How Many Different Random Numbers?

  • Clearly a broken question. I'm not sure why this worked for me in a few tests, but I only got two results in 2012 and 2014. I suspect I have a default master db and some luck.

    Points have been awarded back and the question marked as problematic.

    A nice discussion here on the way this works, however. Thanks for that.

  • Steve Jones - SSC Editor (9/30/2014)


    A nice discussion here on the way this works, however. Thanks for that.

    I second that opinion.

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  • Thanks for an interesting question, Amit. I immediately thought that 20 would be the correct answer (which shows my incomplete understanding of syscolumns, I suppose), and was shocked to see 2 as the correct answer. When I tried running the code (thinking to myself "that can't be right!"), I initially saw 2 distinct values, but I also saw differing values in different databases.

    Even though this question is "problematic", as Steve Jones said, I did enjoy reading the discussion about how it works. Amit, don't let the discussion dissuade you from trying another QotD.

  • I get 3 distinct random numbers on my dev database and 6 distinct random numbers using the master database. I am using Sql Server 2005.

  • Sean Lange (9/30/2014)


    It doesn't actually matter what order the results are, the question didn't ask anything about what order they are in. It asked how many distinct values would be returned.

    I thought it was an interesting question but not thought out completely. I figured the least incorrect choice was 2 so went with that and got lucky.

    It does matter when you're selecting the top 20, because the order determines which 20 you get. The inner ORDER BY (in the RANK function) doesn't guarantee the outer order. But I agree that 2 is the most likely or least incorrect, depending on which way you look at it.

    I got the question wrong because I didn't stop to consider that the id column might not be unique.

    John

  • John Mitchell-245523 (9/30/2014)


    Sean Lange (9/30/2014)


    It doesn't actually matter what order the results are, the question didn't ask anything about what order they are in. It asked how many distinct values would be returned.

    I thought it was an interesting question but not thought out completely. I figured the least incorrect choice was 2 so went with that and got lucky.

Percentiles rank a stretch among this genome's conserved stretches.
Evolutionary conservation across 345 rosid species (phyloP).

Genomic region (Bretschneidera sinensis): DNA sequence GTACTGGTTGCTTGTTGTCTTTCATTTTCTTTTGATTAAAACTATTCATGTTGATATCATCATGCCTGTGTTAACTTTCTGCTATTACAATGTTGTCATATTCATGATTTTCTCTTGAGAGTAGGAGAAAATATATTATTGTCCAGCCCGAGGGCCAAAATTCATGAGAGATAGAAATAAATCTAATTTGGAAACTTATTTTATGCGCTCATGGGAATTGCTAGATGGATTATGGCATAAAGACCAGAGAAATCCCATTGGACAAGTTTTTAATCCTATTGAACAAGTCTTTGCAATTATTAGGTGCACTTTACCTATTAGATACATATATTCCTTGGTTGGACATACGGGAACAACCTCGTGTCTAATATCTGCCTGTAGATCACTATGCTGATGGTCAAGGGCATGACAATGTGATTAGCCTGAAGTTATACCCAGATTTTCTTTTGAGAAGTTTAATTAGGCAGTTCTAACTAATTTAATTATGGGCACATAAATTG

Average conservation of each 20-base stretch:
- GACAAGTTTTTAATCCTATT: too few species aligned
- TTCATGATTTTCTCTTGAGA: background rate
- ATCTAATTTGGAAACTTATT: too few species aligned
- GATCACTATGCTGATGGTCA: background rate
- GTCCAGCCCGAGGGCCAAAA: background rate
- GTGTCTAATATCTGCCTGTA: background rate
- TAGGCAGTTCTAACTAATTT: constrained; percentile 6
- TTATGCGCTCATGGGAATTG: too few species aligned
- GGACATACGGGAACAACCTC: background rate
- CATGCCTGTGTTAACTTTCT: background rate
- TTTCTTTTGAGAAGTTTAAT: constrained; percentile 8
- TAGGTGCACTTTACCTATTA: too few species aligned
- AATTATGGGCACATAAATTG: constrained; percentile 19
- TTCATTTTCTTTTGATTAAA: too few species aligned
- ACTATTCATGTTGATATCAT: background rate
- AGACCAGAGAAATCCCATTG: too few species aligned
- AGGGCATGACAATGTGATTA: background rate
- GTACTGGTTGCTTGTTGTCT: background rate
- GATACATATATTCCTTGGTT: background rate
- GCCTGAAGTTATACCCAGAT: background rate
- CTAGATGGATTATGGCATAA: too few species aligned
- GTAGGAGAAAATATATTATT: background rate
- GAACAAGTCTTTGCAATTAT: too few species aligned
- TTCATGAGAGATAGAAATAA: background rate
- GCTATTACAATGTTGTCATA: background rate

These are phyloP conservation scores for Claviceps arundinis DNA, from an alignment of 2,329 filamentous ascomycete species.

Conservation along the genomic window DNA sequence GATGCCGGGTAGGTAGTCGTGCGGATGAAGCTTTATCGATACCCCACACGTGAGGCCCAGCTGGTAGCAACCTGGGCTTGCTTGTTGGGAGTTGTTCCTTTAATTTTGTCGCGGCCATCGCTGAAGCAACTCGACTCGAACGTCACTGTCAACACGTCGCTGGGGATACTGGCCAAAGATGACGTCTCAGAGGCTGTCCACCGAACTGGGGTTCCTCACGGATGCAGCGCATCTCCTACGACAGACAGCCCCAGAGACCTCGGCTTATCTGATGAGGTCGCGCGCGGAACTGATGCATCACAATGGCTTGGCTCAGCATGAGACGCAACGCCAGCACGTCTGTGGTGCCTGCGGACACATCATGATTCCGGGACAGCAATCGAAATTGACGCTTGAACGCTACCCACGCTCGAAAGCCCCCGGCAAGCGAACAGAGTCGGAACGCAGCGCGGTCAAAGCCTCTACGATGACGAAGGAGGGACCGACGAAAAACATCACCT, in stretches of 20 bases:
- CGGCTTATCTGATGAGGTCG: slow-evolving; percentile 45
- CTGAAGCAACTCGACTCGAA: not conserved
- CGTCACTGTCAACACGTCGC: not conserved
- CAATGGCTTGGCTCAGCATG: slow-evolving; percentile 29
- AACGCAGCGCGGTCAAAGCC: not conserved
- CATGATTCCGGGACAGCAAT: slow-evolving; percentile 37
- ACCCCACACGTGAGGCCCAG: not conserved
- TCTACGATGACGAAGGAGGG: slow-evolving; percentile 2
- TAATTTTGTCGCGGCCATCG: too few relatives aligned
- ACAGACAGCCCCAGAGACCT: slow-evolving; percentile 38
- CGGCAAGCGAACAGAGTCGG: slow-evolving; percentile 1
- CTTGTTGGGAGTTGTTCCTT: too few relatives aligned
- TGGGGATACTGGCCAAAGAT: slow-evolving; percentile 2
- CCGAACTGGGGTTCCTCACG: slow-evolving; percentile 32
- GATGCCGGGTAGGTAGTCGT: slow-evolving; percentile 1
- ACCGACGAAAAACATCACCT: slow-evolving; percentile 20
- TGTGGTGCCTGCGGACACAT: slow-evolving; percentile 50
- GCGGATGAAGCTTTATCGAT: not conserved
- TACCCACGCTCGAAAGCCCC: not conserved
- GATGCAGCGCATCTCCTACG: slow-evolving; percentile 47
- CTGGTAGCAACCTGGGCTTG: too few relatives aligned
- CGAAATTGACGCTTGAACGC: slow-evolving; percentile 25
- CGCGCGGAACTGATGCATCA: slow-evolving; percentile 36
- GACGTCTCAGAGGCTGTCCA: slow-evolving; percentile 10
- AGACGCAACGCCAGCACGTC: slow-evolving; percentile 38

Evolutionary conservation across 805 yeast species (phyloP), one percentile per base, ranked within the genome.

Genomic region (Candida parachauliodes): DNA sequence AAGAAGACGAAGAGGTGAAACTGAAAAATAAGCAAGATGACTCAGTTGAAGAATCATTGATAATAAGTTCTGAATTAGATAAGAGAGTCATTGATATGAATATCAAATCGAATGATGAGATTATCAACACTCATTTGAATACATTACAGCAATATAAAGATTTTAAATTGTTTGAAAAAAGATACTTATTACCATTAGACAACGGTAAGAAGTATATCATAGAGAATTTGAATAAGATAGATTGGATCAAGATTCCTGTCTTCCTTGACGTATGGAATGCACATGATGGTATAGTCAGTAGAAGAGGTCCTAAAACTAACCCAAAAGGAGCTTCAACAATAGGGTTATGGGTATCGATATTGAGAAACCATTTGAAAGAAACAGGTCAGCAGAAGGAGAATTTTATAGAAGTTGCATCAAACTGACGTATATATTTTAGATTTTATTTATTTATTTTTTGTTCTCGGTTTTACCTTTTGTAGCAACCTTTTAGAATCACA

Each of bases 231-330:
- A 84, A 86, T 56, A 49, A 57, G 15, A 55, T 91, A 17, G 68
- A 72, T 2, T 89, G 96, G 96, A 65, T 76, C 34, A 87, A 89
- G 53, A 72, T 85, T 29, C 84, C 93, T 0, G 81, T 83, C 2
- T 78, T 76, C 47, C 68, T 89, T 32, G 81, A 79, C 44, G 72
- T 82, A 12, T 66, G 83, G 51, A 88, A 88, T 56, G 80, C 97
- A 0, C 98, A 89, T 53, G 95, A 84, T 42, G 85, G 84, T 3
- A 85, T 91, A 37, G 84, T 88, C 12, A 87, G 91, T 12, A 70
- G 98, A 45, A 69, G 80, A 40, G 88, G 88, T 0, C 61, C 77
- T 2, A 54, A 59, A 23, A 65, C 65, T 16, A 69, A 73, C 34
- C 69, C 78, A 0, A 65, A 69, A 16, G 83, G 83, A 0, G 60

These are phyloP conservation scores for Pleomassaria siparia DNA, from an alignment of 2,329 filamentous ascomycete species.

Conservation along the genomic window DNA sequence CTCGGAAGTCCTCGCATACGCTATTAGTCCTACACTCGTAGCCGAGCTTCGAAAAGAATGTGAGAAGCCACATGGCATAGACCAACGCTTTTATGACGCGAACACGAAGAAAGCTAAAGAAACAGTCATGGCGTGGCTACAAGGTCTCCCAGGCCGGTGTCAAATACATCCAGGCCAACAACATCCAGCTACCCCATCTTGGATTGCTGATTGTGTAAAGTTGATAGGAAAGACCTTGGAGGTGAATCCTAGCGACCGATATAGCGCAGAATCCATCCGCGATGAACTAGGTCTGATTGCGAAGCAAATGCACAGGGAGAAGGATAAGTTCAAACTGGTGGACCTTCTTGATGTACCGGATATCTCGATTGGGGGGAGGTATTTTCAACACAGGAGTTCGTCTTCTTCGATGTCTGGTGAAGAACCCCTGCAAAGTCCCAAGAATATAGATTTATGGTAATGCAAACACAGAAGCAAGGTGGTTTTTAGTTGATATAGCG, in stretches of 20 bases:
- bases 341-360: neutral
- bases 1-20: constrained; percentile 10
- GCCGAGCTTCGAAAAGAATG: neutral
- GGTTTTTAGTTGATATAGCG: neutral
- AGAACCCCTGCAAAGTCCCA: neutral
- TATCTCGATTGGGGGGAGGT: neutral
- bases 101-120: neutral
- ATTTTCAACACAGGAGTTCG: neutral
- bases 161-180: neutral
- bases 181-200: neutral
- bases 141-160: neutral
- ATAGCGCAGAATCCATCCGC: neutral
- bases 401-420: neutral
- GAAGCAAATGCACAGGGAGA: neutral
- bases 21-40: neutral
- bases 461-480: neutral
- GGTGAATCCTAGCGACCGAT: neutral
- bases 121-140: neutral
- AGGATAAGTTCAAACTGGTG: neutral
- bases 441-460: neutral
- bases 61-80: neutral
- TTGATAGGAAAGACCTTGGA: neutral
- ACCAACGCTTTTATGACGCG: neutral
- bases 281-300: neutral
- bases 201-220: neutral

It does matter when you're selecting the top 20, because the order determines which 20 you get. The inner ORDER BY (in the RANK function) doesn't guarantee the outer order. But I agree that 2 is the most likely or least incorrect, depending on which way you look at it.

    I got the question wrong because I didn't stop to consider that the id column might not be unique.

    John

    I believe we are saying the same here John. Of course the RANK function does not determine the order of the output. 😉

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  • I looked at the question and was off to figure it out. I actually ended up running the query as it was written and got 20 results which showed six unique values. I doulbe checked this by running this

    select Top 20

    RAND(RANK() OVER ( ORDER BY id )) as fred

    into #myTempTable2

    FROM sys.syscolumns AS s

    select distinct(fred)

    from #myTempTable2

    This gave me 6 numbers. But I know that QotD's are tricky so I looked at the total results and saw of the 20 returned values in detail there was only one that was truly unique. All other were repeated at least once. Understanding the definition of Rand to me the answer was that there were 20 results but only one was random, or at least not repeating. I then looked at the question where possible answers were given and found 1 was not an option.

    Reading further there was the explaination of the question and that it was problematic. So I took the answer of 2 just to read the discussion to see if others got where I did.

    M.

    Not all gray hairs are Dinosaurs!

  • TomThomson (9/30/2014)


    Stewart "Arturius" Campbell (9/30/2014)


    Ed Wagner (9/30/2014)


    I don't mean to spark a mathematical debate here, but what is truly random anyway? 😉

    Randomness leads to unpredicatable outcomes, very much as depicted in Chaos Theory[/url]